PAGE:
|lengths of drainage are exceptions, and there is no question that the average length may be put at feet. In some squares, for example, the sewer runs along the centre, so that the housedrains here are in excess of the feet average.|
The length of the house-drainage of the more central part of London, assuming houses to be drained into the sewers, and each of such drains to be on the average feet long, is, then, feet, or about miles.
But there are still the street or gully-drains for the surface-water to be estimated. In the and Finsbury division alone, the length of the "main covered sewers" is said to be miles; the length of "smaller sewers" to carry off the surface-water from the streets miles; the length of drains leading from houses to the main sewers, .
Now, if there be miles of gully-drains to miles of main covered sewers, and the same proportion hold good throughout the square miles over which the sewers extend, it follows that there would be about miles of gullydrains to the gross miles of sewers.
But this is only an approximate result. The length and character of the gully-drains I find to vary very considerably. If the streets where the gully-grates are found have no sewer in a line with the thoroughfare, still the water must be drained off and conveyed to the nearest sewer, of any class, large or small, and consequently at much greater length than if there were a sewer running down the street. Neither is the number of the gully-holes any sure criterion of the measurement of the gully-drains, for where the intersections are, and consequently the gully-holes frequent, a number, sometimes amounting to , are made to empty their contents into the same gully-drain. Neither do the returns of yearly expenditure, presented to Parliament by the Metropolitan Court of Sewers, supply information. But even if the exact length, and the exact price paid for the formation of that length, were given, it would supply but outlay as regards the additions or repairs that had been made to the gully-drains, and certainly not furnish us with the original cost of the whole.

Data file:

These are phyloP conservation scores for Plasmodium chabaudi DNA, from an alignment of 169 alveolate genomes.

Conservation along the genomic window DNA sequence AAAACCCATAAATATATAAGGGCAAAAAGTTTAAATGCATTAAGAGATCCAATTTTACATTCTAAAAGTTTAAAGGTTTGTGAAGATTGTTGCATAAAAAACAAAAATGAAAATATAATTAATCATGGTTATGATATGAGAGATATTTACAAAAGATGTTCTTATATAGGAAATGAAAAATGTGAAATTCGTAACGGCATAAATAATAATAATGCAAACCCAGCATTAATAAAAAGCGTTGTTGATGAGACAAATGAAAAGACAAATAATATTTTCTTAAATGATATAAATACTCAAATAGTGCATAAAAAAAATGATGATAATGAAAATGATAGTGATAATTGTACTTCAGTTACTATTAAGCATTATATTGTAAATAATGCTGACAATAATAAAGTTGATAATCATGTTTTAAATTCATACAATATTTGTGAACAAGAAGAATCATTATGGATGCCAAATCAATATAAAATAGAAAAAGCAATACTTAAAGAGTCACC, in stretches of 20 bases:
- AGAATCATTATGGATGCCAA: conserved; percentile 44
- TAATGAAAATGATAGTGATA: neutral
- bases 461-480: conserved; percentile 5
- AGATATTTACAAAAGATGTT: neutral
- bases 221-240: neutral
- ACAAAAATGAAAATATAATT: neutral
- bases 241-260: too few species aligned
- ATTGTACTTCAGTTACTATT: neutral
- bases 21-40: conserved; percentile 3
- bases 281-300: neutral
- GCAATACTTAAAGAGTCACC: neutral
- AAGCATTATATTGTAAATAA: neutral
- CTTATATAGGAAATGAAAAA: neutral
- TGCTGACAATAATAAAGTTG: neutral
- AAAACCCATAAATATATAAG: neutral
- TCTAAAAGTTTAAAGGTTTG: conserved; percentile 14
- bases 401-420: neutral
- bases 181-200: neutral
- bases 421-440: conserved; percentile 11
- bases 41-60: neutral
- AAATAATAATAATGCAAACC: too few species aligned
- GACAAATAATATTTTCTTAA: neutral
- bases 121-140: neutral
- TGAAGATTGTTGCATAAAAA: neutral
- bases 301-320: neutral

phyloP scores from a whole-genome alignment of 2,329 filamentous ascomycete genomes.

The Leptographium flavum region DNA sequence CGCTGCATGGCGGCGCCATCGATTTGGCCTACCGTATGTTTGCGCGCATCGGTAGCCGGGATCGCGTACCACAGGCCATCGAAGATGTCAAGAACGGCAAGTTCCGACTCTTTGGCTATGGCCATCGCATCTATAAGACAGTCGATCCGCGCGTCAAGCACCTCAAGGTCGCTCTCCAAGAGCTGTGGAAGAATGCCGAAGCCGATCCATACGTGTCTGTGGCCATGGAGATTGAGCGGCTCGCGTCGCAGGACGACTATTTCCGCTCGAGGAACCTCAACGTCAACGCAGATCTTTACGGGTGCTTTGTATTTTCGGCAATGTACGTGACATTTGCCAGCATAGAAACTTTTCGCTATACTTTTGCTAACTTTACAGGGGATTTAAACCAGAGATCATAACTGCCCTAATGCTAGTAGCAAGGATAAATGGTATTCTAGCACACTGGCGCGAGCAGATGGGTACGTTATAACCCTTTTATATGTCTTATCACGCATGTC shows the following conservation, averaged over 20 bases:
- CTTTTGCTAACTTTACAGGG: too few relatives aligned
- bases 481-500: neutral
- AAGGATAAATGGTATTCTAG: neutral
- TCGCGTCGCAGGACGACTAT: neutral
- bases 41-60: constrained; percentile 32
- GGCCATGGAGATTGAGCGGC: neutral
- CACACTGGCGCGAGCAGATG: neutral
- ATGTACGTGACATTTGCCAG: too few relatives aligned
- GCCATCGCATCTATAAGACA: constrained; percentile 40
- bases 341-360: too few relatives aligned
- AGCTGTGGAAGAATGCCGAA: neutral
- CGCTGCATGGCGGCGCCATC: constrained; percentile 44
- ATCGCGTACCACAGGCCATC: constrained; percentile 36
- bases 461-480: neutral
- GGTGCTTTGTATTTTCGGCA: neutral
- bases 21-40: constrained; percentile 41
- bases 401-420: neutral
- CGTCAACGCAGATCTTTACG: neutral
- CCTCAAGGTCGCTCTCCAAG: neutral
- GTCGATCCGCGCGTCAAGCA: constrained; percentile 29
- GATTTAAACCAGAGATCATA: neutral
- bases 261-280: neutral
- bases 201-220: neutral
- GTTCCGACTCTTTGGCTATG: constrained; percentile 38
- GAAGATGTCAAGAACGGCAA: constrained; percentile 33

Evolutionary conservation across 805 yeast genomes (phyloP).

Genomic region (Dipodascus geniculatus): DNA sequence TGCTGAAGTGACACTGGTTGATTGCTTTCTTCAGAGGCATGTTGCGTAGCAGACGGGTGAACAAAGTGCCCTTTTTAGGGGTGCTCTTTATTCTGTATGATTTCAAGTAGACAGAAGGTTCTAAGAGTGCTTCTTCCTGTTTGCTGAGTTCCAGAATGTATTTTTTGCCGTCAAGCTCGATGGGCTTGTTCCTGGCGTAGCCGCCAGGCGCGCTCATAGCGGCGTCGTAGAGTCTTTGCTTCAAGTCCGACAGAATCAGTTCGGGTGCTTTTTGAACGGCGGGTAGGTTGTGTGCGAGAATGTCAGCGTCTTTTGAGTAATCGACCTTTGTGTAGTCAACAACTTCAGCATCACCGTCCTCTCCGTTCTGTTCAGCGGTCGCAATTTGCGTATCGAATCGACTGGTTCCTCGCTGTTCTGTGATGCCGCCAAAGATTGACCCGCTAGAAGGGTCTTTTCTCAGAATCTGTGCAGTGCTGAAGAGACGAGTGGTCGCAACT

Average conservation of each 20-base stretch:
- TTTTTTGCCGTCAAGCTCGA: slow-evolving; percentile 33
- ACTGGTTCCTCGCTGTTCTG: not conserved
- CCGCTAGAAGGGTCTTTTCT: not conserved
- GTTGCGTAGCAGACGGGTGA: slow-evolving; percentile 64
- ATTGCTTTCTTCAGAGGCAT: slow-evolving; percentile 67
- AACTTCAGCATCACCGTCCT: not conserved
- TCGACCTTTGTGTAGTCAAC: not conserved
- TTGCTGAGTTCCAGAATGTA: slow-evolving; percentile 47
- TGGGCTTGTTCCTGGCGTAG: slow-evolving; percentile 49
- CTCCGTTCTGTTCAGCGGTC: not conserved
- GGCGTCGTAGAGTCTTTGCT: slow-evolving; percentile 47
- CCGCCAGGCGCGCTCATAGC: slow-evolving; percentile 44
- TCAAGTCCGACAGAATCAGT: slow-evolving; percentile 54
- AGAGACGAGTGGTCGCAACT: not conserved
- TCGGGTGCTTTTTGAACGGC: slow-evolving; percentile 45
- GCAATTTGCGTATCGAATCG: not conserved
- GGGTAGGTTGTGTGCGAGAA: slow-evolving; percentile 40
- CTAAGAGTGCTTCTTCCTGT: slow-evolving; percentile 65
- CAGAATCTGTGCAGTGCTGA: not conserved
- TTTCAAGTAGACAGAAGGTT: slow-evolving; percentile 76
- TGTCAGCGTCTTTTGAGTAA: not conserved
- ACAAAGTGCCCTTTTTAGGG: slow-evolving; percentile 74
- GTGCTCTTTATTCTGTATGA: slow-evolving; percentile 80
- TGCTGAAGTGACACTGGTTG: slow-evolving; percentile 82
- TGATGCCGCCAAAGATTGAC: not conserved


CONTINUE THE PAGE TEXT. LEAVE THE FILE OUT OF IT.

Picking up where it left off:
experienced informant told me—but let me premise that I heard from all the gentlemen whom I consulted, a statement that they could only compute by analogy with other facts bearing upon the subject—was confident, that taking only miles of public way as gully-drained, that extent might be considered as the length of the gullydrains themselves. Even calculating such drains to run from each side of the public way, which is generally the case, I am told that, considering the economy of underground space which is now necessary, the length of miles is as fair an estimate for gully-drainage (apart from other drainage) as for the length of the streets so gullied.
Hence we have, for the gross extent of the whole sewers and drains of the metropolis, the following result,—
The island of Great , I may observe, is, at its extreme points, miles from north to south, and from east to west. It would, therefore, appear that the main sewers of the capital are just double the length of the whole island, from the English Channel to John-o'--Groats, and nearly times longer than the greatest width of the country. But this is the extent of the sewerage alone. The drainage of London is about equal in length to the diameter of the earth itself!